It was worth it. It was such a fun show. Princess consists of Maya Rudolph of Saturday Night Live fame and Gretchen Lieberum, a singer-songwriter college friend of hers, so it was part great music and part hilarious. That Rudolph’s fellow SNL actor, Fred Armisen, unexpectedly was part of the band made it even better.
I don’t go to many concerts but happened to attend a couple lately and both were trips down memory lane. Both U2 and Prince music apparently produce large class reunions from the 1980s. I did not see kiosks for treating baldness, midlife crises, or fading eyesight at either concert, but those seem like missed opportunities.
What I did see were people reconnecting with thoughts and emotions from over thirty years ago that were important early chapters in what has now become life stories. I was not immune. I surely did not know what I was looking for in high school, but reconnecting with that U2 song made me consider how I have handled the journey in the intervening years. And I didn’t really go crazy in high school, but reconnecting with that Prince song made me reflect on whether I have made good use of this fleeting life since I first sang that fleeting life anthem along with him in 1984.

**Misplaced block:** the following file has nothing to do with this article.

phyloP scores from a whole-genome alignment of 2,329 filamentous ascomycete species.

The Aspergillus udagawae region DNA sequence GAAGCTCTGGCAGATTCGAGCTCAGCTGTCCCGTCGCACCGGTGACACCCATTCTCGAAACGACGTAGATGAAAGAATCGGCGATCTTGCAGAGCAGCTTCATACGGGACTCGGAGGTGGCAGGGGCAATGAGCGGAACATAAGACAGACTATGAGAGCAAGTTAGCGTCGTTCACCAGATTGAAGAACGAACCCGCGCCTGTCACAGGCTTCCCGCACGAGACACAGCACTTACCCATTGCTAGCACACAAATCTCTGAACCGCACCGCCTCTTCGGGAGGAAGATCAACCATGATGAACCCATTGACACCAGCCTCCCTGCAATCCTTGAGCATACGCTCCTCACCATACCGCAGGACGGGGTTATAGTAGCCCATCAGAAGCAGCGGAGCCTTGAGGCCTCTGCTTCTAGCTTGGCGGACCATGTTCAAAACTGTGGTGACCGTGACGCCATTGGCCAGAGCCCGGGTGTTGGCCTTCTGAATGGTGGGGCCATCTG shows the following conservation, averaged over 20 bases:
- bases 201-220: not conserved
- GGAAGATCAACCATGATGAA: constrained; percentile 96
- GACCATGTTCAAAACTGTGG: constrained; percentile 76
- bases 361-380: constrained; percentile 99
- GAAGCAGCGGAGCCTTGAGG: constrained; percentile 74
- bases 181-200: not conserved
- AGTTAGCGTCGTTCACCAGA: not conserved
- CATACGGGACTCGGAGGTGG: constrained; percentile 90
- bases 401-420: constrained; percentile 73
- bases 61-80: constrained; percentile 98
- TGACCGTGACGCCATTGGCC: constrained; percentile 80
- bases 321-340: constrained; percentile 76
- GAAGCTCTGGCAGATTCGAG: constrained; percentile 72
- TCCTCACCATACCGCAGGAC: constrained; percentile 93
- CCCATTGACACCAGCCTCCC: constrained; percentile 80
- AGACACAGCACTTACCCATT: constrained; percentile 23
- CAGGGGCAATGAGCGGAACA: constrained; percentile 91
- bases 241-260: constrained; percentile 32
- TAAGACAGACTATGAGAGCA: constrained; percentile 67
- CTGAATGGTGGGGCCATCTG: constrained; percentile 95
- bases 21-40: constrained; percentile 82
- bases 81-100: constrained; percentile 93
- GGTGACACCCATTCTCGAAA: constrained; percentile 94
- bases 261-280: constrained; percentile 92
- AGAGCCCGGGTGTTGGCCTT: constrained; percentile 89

It was fitting that Maya Rudolph and her college buddy were on stage Thursday night. They are us, the children of the 1980s, and we are all together at this interesting stage of life. In this time of life reflection, it is a general rule that regrets and disappointment show up to say hello. So if I can call for one more class meeting, I simply have one question for my fellow students: Are we gonna let the elevator bring us down?